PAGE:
DETROIT (Reuters) - Chrysler Group apologized on Thursday for an advertisement that showed a dog being electrocuted beside its new Dodge Nitro sports utility vehicle.
The ad, created by BBDO Netherlands which supports Chrysler’s sales in the Dutch market, shows a dog being electrocuted after urinating on a Nitro’s wheels. The agency is part of Omnicom Group Inc’s BBDO Worldwide.
The ad, which ends with the dog going up in flames, has the tagline “charged with adrenaline.” According to Chrysler, the ad was placed exclusively on the Internet.
“Chrysler Group was dismayed to discover that an advertisement created by an ad agency supporting our Netherlands Market Performance Center goes far beyond the bounds of what the company considers appropriate,” Chrysler said in a statement.
The company said the ad included “fictional yet inappropriate treatment of an animal” and said it was “in extremely bad taste.”
“Although European commercials — especially ‘viral’ ads like this one — are often edgier, this one went over the edge,” Chrysler said in the statement. The company said it was “investigating the origins of this commercial.”
Chrysler had the ad pulled from YouTube.com. It was unclear if it was on other Web sites.
This is not the first time Chrysler has run into controversy for its advertising.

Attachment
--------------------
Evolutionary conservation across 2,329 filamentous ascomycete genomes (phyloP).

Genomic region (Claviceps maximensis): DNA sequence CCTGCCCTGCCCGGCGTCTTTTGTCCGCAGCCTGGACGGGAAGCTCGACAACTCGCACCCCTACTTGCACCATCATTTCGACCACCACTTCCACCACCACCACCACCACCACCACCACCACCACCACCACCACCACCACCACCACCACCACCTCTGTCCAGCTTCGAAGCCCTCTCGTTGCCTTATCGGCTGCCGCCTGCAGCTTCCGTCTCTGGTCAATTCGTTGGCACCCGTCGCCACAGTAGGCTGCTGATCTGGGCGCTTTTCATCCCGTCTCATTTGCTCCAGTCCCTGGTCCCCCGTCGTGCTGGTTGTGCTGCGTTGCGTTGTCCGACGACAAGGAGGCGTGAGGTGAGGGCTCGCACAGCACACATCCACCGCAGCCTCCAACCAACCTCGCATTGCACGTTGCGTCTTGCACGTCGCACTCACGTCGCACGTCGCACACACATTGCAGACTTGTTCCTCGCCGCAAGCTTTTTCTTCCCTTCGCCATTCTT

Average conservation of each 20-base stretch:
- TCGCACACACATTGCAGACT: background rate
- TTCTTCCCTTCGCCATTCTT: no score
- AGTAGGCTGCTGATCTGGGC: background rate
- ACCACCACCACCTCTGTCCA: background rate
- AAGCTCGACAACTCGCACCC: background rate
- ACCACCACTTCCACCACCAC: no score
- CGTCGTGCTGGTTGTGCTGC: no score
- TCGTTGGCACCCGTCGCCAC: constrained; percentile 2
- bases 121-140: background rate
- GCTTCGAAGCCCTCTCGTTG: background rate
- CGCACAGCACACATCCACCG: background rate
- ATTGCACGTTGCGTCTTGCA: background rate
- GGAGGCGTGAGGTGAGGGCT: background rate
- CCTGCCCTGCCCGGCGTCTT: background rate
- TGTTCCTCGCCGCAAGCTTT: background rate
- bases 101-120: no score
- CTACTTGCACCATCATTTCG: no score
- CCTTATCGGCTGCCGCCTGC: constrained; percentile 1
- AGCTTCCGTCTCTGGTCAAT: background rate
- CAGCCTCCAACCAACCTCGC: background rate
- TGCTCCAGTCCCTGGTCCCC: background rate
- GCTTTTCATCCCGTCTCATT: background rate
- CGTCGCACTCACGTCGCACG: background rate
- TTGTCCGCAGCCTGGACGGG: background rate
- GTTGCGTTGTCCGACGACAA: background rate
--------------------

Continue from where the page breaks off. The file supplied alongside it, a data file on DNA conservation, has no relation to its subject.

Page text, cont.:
The company was criticized by gay groups last year for a Dodge Caliber hatchback car ad in the United States that showed a little fairy turning a tough-looking man walking a large dog into a yellow-clad man walking four small dogs on pink leashes in the “Anything but Cute” campaign.
Last year, Chrysler’s U.S. dealers criticized the company for its ads, saying they did not highlight the competitive features of the vehicles.
Chrysler’s condemnation of the advertisement comes days after Atlanta Falcons football player Michael Vick was indicted over alleged involvement in a dog-fighting operation.
Vick has denied direct involvement in pitbull fights alleged to have taken place on property he owns in Virginia. The indictment in Richmond, Virginia, said dogs had been put to death by drowning, hanging, gunshot and electrocution. It also charged Vick and his associates with shooting dogs that did not pass muster after tests of their fighting ability.
Vick has no connection with Chrysler Group.